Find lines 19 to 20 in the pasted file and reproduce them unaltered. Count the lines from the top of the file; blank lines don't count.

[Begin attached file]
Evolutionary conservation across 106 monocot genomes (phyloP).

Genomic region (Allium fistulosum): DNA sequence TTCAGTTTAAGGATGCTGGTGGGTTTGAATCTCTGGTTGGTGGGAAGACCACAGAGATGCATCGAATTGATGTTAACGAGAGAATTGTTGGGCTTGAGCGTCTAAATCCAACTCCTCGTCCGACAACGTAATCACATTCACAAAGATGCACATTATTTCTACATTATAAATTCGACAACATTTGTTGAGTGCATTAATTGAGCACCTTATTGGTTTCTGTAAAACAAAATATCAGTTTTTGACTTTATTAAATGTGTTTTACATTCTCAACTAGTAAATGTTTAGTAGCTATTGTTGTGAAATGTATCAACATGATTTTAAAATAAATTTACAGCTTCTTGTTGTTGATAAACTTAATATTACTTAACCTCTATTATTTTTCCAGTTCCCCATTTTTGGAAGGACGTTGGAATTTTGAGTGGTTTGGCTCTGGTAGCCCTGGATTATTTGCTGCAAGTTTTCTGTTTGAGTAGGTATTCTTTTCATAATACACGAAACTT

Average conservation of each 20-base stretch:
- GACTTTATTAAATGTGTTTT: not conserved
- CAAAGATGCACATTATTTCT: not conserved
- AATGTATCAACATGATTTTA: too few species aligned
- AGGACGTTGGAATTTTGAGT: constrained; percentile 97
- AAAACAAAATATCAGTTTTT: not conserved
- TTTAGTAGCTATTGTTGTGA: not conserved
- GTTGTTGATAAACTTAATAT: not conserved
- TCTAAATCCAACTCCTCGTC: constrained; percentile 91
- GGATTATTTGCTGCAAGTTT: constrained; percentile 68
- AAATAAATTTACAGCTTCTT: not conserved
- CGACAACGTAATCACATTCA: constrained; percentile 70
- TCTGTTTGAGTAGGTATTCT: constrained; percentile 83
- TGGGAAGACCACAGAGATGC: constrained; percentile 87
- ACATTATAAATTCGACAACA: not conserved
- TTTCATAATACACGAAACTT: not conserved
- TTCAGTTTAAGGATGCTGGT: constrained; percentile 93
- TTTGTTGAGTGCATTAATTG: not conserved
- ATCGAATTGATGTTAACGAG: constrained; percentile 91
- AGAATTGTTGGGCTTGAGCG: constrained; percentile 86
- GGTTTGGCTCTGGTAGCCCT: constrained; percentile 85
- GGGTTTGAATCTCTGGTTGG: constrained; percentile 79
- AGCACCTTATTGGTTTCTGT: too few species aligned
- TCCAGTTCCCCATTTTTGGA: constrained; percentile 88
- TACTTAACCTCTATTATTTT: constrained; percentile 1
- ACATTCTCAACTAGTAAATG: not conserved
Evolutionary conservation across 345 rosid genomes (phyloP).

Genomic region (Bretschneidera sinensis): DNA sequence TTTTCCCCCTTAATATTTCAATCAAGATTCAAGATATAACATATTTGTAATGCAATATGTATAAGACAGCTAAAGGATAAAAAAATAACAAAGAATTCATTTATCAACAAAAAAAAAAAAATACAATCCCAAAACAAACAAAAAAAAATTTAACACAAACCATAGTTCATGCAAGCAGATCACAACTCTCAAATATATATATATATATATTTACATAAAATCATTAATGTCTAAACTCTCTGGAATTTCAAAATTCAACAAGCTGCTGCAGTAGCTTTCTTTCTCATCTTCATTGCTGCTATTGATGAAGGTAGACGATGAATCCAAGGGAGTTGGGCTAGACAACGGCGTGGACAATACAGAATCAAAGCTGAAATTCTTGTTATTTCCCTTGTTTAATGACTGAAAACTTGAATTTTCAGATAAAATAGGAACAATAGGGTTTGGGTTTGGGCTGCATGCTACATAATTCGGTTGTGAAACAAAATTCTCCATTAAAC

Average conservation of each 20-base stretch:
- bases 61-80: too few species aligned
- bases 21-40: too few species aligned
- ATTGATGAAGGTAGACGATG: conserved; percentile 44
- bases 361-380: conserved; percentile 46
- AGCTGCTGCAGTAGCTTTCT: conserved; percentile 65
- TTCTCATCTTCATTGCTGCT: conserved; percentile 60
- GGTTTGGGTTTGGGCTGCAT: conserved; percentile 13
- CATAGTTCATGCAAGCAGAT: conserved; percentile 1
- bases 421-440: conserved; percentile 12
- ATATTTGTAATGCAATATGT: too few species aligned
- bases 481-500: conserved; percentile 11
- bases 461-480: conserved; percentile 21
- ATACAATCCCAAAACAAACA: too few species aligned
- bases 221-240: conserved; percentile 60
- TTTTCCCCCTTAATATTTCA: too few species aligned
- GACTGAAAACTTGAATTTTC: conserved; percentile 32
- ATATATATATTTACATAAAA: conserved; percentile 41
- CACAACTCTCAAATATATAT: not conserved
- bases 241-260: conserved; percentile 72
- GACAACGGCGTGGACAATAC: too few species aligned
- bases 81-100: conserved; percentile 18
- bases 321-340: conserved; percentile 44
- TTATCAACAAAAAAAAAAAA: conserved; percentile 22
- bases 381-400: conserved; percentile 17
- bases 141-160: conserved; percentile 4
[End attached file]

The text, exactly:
- TTCAGTTTAAGGATGCTGGT: constrained; percentile 93
- TTTGTTGAGTGCATTAATTG: not conserved